Aim: Our study aimed to demonstrate whether agmatine (Ag) could regulate proliferation and cell fate determination of subventricular zone neural stem cells (SVZ NSCs). Main methods: SVZ NSCs were grown in the presence of epidermal growth factor (EGF) and basic fibroblast growth factor (bFGF) (20 ng/ml) until 4 days in vitro (DIV) and later the culture medium was replaced without EGF and bFGF until 11 DIV in the absence (EGF/bFGF+/-/Ag-) or presence of agmatine (EGF/bFGF+/-/Ag+). Another set SVZ NSCs were maintained with EGF and bFGF until 11 DIV without (EGF/bFGF +/+/Ag-) or with agmatine treatment (EGF/bFGF +/+/Ag+). Agmatine's effect on proliferation and cell death (H and PI staining and Caspase-3 immunostaining) was examined at DIV 4 and 11. Agmatine's (100 μM) effect on cell fate determination was confirmed by immunostaining and Western blot at 11 DIV. Key findings: Agmatine treatment reduced the neurosphere size and total cell count number dose-dependently in all the experimental groups both at DIV 4 and11. Immunoblotting and staining results showed that agmatine increased the Tuj1 and Microtubule-associated protein 2 (MAP2) and decreased the Glial fibrillary acidic protein (GFAP) with no change in the Oligo2 protein expressions. This neurogenesis effect of agmatine seems to have a relation with Extracellular-signal-regulated kinases (ERK1/2) activation and anti-astrogenesis effect is thought to be related with the suppression of Bone morphogenetic proteins (BMP) 2,4 and contraction of Sma and Mad (SMAD) 1,5,8 protein expression. Significance: This model could be an invaluable tool to study whether agmatine treated SVZ NSC transplantation to the central nervous system (CNS) injury could trigger neurogenesis and decrypt the full range of molecular events involved during neurogenesis in vivo as evidenced in vitro.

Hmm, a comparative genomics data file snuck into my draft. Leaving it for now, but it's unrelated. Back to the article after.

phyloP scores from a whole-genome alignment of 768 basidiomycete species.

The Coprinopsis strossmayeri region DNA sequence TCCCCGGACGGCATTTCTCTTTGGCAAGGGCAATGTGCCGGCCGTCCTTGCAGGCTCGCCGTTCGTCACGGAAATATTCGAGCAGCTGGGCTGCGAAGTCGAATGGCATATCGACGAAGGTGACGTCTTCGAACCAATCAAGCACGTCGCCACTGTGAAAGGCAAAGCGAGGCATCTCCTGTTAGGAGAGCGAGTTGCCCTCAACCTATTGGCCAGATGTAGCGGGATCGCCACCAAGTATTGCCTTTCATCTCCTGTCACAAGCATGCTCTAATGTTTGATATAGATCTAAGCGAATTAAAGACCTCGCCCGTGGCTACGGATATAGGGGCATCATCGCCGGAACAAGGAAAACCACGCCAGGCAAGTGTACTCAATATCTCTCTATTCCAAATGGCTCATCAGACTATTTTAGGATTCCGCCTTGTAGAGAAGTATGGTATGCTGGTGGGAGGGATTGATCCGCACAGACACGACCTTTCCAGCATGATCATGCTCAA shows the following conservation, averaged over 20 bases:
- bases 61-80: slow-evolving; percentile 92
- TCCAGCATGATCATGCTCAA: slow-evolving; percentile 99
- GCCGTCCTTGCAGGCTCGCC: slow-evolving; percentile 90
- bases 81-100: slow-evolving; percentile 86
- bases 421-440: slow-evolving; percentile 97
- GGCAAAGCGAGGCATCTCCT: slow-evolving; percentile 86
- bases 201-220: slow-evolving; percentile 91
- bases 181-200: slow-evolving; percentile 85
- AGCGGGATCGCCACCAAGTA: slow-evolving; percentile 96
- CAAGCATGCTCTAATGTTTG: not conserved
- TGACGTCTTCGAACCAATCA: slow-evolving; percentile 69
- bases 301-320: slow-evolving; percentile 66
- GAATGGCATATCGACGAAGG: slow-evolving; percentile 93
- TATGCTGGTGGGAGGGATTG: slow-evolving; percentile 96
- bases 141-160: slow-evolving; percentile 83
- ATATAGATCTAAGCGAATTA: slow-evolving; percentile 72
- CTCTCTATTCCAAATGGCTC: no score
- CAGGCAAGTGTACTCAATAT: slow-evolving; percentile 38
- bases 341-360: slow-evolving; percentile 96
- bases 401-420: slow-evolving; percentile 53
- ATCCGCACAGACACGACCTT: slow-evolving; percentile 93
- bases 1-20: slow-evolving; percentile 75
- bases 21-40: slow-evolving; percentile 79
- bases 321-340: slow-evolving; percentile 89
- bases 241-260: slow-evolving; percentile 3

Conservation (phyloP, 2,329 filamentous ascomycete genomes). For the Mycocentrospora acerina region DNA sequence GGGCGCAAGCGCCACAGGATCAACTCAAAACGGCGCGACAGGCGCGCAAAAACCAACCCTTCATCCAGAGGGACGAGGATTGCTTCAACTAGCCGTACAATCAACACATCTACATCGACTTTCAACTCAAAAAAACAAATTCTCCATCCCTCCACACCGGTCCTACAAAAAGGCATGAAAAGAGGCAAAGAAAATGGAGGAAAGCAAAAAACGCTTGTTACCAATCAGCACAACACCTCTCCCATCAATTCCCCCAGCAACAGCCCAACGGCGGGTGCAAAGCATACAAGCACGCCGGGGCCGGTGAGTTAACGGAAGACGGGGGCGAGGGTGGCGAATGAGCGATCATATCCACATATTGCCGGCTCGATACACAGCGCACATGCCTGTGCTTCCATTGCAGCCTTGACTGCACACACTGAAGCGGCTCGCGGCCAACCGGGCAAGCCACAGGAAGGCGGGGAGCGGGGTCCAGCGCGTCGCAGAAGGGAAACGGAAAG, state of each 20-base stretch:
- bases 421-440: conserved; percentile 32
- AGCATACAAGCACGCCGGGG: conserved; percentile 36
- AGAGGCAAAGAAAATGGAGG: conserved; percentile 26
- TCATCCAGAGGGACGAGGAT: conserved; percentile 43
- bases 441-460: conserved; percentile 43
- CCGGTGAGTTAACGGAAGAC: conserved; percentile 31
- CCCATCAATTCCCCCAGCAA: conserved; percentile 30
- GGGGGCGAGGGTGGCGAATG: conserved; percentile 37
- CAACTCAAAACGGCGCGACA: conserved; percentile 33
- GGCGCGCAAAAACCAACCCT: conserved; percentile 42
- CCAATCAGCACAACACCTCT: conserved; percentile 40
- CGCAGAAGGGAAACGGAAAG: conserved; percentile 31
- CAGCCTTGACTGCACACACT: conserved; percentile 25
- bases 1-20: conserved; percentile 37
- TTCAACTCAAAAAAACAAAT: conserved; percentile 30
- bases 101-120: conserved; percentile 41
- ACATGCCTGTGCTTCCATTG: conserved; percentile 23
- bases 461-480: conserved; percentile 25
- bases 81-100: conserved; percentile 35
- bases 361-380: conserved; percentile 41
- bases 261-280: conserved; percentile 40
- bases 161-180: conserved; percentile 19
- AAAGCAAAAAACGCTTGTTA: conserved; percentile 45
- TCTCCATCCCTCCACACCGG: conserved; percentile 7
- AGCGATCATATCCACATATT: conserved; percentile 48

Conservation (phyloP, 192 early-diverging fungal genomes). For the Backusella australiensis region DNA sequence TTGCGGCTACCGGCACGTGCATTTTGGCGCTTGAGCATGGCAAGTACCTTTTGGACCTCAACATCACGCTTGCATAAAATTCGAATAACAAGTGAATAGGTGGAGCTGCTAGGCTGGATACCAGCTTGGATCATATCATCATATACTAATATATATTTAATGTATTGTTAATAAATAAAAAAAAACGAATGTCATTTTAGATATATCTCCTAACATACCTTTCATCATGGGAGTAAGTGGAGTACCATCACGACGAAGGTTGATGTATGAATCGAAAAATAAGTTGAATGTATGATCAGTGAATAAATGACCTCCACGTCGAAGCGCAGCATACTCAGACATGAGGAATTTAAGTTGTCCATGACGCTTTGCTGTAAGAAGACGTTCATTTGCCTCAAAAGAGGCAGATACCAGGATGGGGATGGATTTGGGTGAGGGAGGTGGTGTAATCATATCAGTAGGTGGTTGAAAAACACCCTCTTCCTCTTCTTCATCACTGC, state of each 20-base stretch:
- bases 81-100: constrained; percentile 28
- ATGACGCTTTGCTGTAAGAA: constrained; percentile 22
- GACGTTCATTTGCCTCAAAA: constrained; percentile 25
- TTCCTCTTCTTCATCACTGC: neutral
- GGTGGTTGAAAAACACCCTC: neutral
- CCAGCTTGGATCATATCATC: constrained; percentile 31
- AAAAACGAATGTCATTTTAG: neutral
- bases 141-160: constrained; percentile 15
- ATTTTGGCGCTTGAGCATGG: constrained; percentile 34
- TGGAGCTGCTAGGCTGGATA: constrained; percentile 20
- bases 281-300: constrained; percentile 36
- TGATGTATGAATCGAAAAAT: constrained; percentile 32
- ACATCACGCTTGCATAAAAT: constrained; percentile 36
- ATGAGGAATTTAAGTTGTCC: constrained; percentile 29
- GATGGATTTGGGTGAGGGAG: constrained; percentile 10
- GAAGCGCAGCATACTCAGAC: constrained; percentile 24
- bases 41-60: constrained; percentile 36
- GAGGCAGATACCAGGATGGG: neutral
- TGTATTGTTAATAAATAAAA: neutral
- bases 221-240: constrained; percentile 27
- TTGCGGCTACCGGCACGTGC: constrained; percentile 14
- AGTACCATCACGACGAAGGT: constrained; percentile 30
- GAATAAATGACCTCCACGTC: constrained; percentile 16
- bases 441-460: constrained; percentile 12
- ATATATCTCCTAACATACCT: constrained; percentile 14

All Science Journal Classification (ASJC) codes
- Biochemistry, Genetics and Molecular Biology(all)
- Pharmacology, Toxicology and Pharmaceutics(all)